Electronic properties of oligothiophenes

Chee-Kong Lee, Chengqiang Lu, Yue Yu, Qiming Sun, Chang-Yu Hsieh, Shengyu Zhang, Qi Liu & Liang Shi
Despite the remarkable progress of machine learning (ML) techniques in chemistry, modeling the optoelectronic properties of long conjugated oligomers and polymers with ML remains challenging due to the difficulty in obtaining sufficient training data. Here we use transfer learning to address the data scarcity issue by pre-training graph neural networks using data from short oligomers. With only a few hundred training data, we are able to achieve an average error of about 0.1 eV for...

Data from: Probing the ecology and climate of the Eocene Southern Ocean with sand tiger sharks Striatolamia macrota

Sora Kim, Sarah Zeichner, Albert Colman, Howie Scher, Jürgen Kriwet & Thomas Mörs
During the Eocene, the Earth climate system transitioned from greenhouse to icehouse conditions. Central to many explanations is the Southern Ocean—where tectonic configurations influenced oceanic gateways, ocean circulation reduced heat transport, and/or greenhouse gas declines prompted glaciation. To date, few studies have explored the implications of this climate transition on high latitude, marine vertebrates. Seymour Island near the Antarctic Peninsula preserves a rich, diverse fossil assemblage in the Tertiary Eocene La Meseta (TELM) Formation (Fm)....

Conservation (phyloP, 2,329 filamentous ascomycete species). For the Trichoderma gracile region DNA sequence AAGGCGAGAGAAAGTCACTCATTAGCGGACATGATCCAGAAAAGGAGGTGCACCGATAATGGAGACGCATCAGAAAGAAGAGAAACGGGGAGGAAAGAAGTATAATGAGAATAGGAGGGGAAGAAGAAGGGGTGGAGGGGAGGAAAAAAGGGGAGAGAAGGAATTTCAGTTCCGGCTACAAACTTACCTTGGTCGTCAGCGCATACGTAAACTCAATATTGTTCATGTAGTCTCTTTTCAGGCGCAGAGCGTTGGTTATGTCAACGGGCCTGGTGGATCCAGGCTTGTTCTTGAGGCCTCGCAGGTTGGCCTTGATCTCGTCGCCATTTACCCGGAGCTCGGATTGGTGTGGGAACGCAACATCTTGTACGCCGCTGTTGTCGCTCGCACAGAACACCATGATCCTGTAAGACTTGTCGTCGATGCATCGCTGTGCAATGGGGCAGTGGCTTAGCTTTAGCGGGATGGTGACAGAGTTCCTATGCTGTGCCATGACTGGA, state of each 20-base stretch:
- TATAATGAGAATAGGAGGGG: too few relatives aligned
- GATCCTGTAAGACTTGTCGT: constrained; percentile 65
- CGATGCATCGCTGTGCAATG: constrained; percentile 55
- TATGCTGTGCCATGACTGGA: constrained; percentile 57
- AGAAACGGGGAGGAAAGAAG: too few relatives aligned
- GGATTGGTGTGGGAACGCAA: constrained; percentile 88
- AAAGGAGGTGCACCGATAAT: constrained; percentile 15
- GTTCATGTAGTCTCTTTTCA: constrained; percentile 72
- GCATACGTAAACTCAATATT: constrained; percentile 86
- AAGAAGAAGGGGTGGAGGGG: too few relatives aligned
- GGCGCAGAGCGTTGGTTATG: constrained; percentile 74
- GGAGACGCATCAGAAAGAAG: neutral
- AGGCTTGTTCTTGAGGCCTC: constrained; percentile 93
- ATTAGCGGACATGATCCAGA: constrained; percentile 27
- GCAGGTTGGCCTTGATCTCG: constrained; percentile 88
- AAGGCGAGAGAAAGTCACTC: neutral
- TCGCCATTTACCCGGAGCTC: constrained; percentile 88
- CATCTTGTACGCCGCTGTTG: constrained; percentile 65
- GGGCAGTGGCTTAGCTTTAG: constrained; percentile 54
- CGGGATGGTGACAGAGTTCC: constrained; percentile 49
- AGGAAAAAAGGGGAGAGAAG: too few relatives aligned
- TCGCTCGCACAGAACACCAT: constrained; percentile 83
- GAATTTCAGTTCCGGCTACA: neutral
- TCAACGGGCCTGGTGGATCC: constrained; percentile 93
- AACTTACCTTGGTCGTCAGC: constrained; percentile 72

Root uptake under mismatched distributions of water and nutrients in the root zone

Jing Yan, Nathaniel Bogie & Teamrat Ghezzehei
Most plants derive their water and nutrient needs from soils, where the resources are often scarce, patchy, and ephemeral. It is not uncommon for plant roots to encounter mismatched patches of water-rich and nutrient-rich regions in natural environments. Such an uneven distribution of resources necessitates plants to rely on strategies to explore and acquire nutrients from relatively dry patches. We conducted a laboratory study that elucidates the biophysical mechanisms that enable this adaptation. The roots...